this past spring.   But I've not been to the festival.  From what I saw 
and heard from the locals, its kind of a big deal.

Not sure where you're thinking of going but Kearney is kinda cool.  And 
the river where the cranes gather has a hiking trail along an old 
railroad.  Not much scenery except at the river which has an impressive 
boardwalk/bridge.  Bring binoculars at the least, obviously.  Parking in 
the place where I went was somewhat limited.  From what I read the 
little state park near Kearney is a major stopover, but I think there 
are others.  I was out until about sundown and the cranes had not come 
to roost - but I saw hundreds in the fields to the east.

I think there are other locations where they may be observed so this may 
not be helpful at all.

When and where is this festival?

George (n. Conway Co. no cranes but a lot of rain for August)


On 8/25/2016 10:53 AM, Pam Clark wrote:
> Has anyone been to see the Sandhill Cranes in Nebraska when they gather in 
March of each year? Did you go to the festival or just went on your own? Any 
suggestions.. dos or don'ts you could offer for someone planning to go? Thank 
you in advance for your help.. 

>
Subject: Re: Investigating reports of man with rifle and jungle clothes, Fayetteville police find birdwatcher - Mobile
From: Jeffrey Short <bashman AT EARTHLINK.NET>
Date: Thu, 25 Aug 2016 08:14:04 -0500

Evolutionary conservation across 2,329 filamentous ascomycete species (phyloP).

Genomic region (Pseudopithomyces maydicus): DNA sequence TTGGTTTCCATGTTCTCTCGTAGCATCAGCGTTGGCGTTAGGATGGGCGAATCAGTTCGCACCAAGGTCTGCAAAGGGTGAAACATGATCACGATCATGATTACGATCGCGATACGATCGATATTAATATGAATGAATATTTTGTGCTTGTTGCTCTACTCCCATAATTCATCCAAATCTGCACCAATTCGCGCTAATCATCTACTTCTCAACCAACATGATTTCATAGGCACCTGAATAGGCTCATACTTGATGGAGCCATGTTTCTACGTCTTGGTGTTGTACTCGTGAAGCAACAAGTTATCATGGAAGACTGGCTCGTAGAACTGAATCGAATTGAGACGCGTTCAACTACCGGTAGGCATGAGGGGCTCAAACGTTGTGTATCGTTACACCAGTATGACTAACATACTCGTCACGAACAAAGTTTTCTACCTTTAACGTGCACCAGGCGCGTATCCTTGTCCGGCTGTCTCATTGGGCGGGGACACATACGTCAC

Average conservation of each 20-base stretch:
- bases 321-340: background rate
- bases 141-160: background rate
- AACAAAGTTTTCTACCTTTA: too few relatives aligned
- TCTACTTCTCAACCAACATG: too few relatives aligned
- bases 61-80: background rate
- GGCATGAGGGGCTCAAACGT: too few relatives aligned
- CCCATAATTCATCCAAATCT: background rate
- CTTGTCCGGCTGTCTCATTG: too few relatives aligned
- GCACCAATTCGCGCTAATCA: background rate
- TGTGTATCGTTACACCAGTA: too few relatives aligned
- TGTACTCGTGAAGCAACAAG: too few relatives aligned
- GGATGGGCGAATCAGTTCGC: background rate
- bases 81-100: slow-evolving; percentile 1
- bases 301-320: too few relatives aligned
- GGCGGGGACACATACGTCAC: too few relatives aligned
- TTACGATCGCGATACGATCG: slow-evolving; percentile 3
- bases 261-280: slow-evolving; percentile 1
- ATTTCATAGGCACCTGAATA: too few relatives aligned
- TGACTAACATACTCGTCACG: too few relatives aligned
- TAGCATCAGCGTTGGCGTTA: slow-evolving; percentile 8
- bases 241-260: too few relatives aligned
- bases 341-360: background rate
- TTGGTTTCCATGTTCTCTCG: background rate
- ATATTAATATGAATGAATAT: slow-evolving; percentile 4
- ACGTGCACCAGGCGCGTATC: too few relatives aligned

I have even been made sprawl on the tarmac with M-16s pointed at me, while in 
military uniform and accompanied by the Wing Safety Officer (who also had to 
assume the position). 


 

Water treatment plants or power plant water discharge points‚ÄĒespecially 
nuclear plants‚ÄĒare closely watched, too. 


 

Maybe we should carry those little cards, ‚ÄúBirders Mean Business‚ÄĚ . 
Remember to tell the police what you are doing and take them out slowly… 


 

Jeff

 

 

 

From: The Birds of Arkansas Discussion List [mailto:ARBIRD-L AT LISTSERV.UARK.EDU] 
On Behalf Of Ragupathy Kannan 

Sent: Thursday, August 25, 2016 7:28 AM
To: ARBIRD-L AT LISTSERV.UARK.EDU
Subject: Re: Investigating reports of man with rifle and jungle clothes, 
Fayetteville police find birdwatcher - Mobile 


 

Birding around airports as a brown-skinned American is the worst! 

It happens so often to me that I even acknowledged the patience of the Ft Smith 
Police Department in one of my papers. 


 

On Wednesday, 24 August 2016 9:36 PM, Jeffrey Short  
wrote: 


 

Try doing that as a non-saltine American and see what happens…

 

Jeff Short

 

From: The Birds of Arkansas Discussion List [mailto:ARBIRD-L AT LISTSERV.UARK.EDU] 
On Behalf Of Karen Garrett 

Sent: Wednesday, August 24, 2016 6:30 PM
To: ARBIRD-L AT LISTSERV.UARK.EDU
Subject: Re: Investigating reports of man with rifle and jungle clothes, 
Fayetteville police find birdwatcher - Mobile 


 

I haven't had any residents call about me, but I have been contacted twice by 
officers who just happened to be passing by and wondered what I was doing with 
my binoculars. 


 

On Wed, Aug 24, 2016 at 5:33 PM, Ann Gordon  wrote:

Laugh-out-loud funny! Especially to those of us who know the "perp," who shall 
remain nameless. Not JN .. "No one was hurt..." 


 

On Wed, Aug 24, 2016 at 4:53 PM, Karen Konarski-Hart  
wrote: 


Ok I leave the state for one week and THIS happens!  Karen Hart


http://m.arkansasonline.com/news/2016/aug/24/investigating-reports-man-rifle-and-jungle-clothes/ 
 



Sent from my iPhone

 

 

 
Subject: Public Service Announcement
From: Jeffrey Short <bashman AT EARTHLINK.NET>
Date: Thu, 25 Aug 2016 07:58:45 -0500
The link is to an entertaining video discussing addiction(s) vs.